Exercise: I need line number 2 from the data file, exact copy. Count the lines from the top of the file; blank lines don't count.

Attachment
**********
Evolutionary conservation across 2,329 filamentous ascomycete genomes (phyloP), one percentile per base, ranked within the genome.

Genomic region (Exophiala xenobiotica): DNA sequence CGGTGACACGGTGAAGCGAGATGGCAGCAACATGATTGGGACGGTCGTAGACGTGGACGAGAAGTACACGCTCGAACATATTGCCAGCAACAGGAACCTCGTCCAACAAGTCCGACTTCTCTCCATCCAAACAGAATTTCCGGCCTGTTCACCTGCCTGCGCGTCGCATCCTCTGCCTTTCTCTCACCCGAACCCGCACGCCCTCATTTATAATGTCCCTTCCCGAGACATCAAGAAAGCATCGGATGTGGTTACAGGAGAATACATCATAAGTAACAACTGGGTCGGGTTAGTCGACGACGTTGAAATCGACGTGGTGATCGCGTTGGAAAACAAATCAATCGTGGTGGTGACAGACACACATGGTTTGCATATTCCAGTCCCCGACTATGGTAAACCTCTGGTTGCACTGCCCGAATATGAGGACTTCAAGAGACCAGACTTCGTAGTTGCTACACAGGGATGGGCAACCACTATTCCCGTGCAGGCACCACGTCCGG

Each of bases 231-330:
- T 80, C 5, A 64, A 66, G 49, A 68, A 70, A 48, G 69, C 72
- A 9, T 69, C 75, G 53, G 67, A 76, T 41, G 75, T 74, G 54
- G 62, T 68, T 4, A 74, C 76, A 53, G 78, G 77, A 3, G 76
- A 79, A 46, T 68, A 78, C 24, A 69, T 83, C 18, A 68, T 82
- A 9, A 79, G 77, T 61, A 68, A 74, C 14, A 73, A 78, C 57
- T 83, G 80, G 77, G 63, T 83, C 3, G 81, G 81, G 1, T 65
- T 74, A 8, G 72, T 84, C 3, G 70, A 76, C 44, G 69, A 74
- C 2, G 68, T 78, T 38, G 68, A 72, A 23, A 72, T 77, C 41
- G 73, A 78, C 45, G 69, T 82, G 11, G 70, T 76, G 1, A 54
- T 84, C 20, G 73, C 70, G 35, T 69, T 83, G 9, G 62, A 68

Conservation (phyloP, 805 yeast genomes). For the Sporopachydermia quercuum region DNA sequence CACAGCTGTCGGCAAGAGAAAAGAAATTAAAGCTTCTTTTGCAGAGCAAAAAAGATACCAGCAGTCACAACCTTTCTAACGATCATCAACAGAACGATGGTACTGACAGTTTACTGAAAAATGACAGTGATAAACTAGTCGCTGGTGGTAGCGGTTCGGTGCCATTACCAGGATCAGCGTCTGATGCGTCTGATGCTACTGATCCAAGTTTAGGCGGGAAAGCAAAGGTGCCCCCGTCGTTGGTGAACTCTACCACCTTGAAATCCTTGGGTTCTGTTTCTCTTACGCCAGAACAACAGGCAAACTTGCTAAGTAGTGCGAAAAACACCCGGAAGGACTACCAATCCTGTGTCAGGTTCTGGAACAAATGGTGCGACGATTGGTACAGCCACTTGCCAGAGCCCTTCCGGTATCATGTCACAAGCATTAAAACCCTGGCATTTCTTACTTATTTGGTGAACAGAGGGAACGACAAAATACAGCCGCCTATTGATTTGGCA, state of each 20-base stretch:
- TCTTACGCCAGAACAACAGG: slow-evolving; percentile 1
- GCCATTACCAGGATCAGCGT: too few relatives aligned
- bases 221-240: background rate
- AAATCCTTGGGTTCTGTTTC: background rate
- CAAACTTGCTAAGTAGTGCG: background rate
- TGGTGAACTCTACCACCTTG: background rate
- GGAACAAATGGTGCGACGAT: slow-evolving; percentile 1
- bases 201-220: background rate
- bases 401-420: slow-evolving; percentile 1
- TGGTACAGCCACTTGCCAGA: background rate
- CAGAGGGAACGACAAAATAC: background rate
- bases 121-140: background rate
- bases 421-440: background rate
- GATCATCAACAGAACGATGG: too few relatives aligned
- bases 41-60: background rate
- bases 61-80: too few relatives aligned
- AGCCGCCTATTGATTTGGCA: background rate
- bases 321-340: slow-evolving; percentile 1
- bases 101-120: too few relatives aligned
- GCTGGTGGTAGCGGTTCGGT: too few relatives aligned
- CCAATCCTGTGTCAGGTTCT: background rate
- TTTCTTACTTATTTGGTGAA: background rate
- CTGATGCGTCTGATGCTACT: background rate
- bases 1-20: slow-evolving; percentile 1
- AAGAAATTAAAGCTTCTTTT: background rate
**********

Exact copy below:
Genomic region (Exophiala xenobiotica): DNA sequence CGGTGACACGGTGAAGCGAGATGGCAGCAACATGATTGGGACGGTCGTAGACGTGGACGAGAAGTACACGCTCGAACATATTGCCAGCAACAGGAACCTCGTCCAACAAGTCCGACTTCTCTCCATCCAAACAGAATTTCCGGCCTGTTCACCTGCCTGCGCGTCGCATCCTCTGCCTTTCTCTCACCCGAACCCGCACGCCCTCATTTATAATGTCCCTTCCCGAGACATCAAGAAAGCATCGGATGTGGTTACAGGAGAATACATCATAAGTAACAACTGGGTCGGGTTAGTCGACGACGTTGAAATCGACGTGGTGATCGCGTTGGAAAACAAATCAATCGTGGTGGTGACAGACACACATGGTTTGCATATTCCAGTCCCCGACTATGGTAAACCTCTGGTTGCACTGCCCGAATATGAGGACTTCAAGAGACCAGACTTCGTAGTTGCTACACAGGGATGGGCAACCACTATTCCCGTGCAGGCACCACGTCCGG